Model angst

As I contemplate presenting my research plans in job talks, I’m worried about clearly conveying what we get out of quantitative models. The vast majority of biologists don’t build or use quantitative models, which I recognize is a reasonable consequence of the history of the field, but I find it shocking nonetheless. What this means is that many of these researchers don’t share my fundamental outlook, and, as good skeptical scientists, they won’t take it for granted that models are useful. In fact they’ve probably seen plenty of examples of bad models.

So here is how I justify my mathematical modeling work: Continue reading “Model angst”

Science musings

What biologists need to do more of:

A major goal in all sciences is to be able to explain large-scale phenomena as consequences of the interactions of small-scale components. This is what drives me to study what I’m studying – in my case, the large scale-phenomena are patterns of gene expression, and the small-scale components are transcription factors and DNA binding sites.

Biologists do a lot of measuring of large-scale phenomena, via genomics or classical genetic phenotying. Biologists also spend a lot of time discovering what the small-scale components and interactions are. But they don’t really spend enough effort trying to understand how it is that large-scale phenomena are consequences of the interactions of small-scale components.

Just to be clear: your typical blob-and-arrow pathway diagram featured in Figure 7 of nearly every Cell paper (Fred Cross calls these ‘Figure 7 models’) is not the answer to this question, because it is essentially impossible, in nearly all cases, to predict the large-scale behavior just by looking over one of those diagrams.

Theory vs Experiment in biology, 150 years ago

150 years later, biology still suffers from the tension between creating a rigorous theory and creating a descriptive narrative of experimental results:

From Toulmin and Goodfield’s The Architecture of Matter, p. 331:

[Claude] Bernard not only succeeded in stating acceptable terms for reconciling physiology with physics and chemistry, but also demonstrated in his own experimental enquiries how this compromise was worked out in practice.

Today Bernard is thought of as a scientist – as one of the founders of modern physiology – and so he was. But he spoke of his own work as ‘experimental medicine’, and the name is significant. For, throughout the two hundred years which separated him from Harvey and Descartes, the central problem had been to combine the natural philosopher’s theoretical vision with the medical anatomist’s fidelity to experience. (This was the problem Hippokrates dismissed as insoluble.) The secret of Bernard’s success ay in his capacity to bring these two elements in physiology into fruitful intellectual harmony. Both in his original researches and in his analysis of physiological method, Bernard treated the animal frame as a functioning whole. Though his experimental work was rigorously quantitative and chemical, he always saw the particular process he was studying in their relation to the rest of the body; and this made him the natural successor to Harvey and Galen, as much as to Liebig and Descartes. As we shall see, it also made him less dependent that his predecessors on the hypothesis of a ‘vital principle’. For he showed that the special characteristics of organisms could be explained as resulting from the complexity and interconnectedness of their bodily processes, without the need to introduce any uniquely ‘vital’ cause into one’s account.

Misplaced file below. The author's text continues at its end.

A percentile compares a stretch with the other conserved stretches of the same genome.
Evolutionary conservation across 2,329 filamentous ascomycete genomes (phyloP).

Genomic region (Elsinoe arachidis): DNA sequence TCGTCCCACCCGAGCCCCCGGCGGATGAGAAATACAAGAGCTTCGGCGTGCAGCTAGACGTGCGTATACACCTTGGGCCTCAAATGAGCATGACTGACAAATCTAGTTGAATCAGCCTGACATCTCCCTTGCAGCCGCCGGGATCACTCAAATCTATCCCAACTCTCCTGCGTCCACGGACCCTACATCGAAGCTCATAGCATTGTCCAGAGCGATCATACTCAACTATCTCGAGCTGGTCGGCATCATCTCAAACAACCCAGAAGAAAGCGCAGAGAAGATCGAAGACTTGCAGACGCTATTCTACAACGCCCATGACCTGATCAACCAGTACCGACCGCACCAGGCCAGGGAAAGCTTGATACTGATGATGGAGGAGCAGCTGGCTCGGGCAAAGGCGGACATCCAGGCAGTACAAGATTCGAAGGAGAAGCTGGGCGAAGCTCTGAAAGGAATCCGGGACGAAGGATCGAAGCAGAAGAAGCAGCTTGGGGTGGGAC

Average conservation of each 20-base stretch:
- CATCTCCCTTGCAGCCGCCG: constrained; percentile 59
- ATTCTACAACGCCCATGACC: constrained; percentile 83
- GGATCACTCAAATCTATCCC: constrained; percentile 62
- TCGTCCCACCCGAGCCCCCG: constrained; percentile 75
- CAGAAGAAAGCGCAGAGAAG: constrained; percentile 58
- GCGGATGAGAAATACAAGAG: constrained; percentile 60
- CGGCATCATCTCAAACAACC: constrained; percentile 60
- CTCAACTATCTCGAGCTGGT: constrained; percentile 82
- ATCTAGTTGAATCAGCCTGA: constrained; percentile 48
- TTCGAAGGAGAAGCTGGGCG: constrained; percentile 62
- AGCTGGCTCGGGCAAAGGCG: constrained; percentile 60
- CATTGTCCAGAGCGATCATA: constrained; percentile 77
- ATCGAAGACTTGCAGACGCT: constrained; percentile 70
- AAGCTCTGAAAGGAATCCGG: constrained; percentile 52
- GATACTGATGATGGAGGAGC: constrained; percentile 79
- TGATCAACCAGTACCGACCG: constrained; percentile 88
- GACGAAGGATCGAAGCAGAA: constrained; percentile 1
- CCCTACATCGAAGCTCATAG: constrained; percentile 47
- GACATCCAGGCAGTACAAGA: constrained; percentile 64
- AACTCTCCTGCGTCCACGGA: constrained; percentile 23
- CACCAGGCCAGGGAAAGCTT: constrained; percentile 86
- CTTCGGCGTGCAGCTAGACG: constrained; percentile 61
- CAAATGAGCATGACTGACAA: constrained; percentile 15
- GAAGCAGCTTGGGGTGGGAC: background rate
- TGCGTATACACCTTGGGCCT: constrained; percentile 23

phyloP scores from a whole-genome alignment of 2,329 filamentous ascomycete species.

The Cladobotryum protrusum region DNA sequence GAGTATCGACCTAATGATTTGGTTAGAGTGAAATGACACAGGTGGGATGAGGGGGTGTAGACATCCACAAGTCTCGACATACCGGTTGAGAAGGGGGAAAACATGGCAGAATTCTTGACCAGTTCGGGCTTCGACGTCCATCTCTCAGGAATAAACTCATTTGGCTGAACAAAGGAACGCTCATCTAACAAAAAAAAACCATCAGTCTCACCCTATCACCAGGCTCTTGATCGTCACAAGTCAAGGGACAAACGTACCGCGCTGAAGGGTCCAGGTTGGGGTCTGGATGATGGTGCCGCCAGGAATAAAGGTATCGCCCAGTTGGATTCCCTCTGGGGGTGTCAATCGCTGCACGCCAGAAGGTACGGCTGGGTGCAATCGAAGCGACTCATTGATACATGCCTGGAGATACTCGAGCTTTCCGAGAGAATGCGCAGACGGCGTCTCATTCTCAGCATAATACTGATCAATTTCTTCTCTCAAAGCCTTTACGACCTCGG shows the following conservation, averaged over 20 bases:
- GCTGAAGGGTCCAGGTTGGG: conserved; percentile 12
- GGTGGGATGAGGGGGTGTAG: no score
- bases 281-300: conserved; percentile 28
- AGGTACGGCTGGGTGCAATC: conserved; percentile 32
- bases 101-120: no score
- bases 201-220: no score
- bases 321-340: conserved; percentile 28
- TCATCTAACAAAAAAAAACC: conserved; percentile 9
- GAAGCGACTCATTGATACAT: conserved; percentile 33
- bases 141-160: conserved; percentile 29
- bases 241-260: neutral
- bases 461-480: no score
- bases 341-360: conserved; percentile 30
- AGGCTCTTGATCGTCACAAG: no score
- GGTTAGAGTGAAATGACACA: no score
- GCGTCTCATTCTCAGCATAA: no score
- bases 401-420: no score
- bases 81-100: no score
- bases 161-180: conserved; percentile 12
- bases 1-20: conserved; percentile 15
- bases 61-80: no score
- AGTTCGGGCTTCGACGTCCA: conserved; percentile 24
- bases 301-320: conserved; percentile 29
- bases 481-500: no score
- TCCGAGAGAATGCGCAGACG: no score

Today we still have trouble straddling the line between what Eric Davidson calls “bits of causality swimming in a sea of phenomenology” and rigorous, quantitative theories that explain how complex interactions between ordinary physical molecules give rise to living processes.

Gene Logic: Finding your (micro)Identity

The secret to success in life is to find your identity, particularly if you are a cell. Achieving and holding an identity is the prime concern of life at its most fundamental, cellular level; it is the key to engaging in behavior which best meets the challenges and demands of the molecular thicket that is the environment of the cell. Life can downright bewildering on the micron level. An identity makes this world navigable. Identity determines how a cell looks, what it eats, and the company it keeps. It specifies what environmental signals can be received, and what responses those signals elicit. An E. coli bacterium metabolizing a favorite monosaccharide in your gut, a yeast cell looking to hook up with one of the opposite gender, a nerve cell in your brain primed for an electric response, that light-detecting rod cell in your retina, the myocyte harboring a molecular power train in your bicep, and a cancer cell gone rogue: each of these has at its core an identity that dictates its behavior.
Continue reading “Gene Logic: Finding your (micro)Identity”

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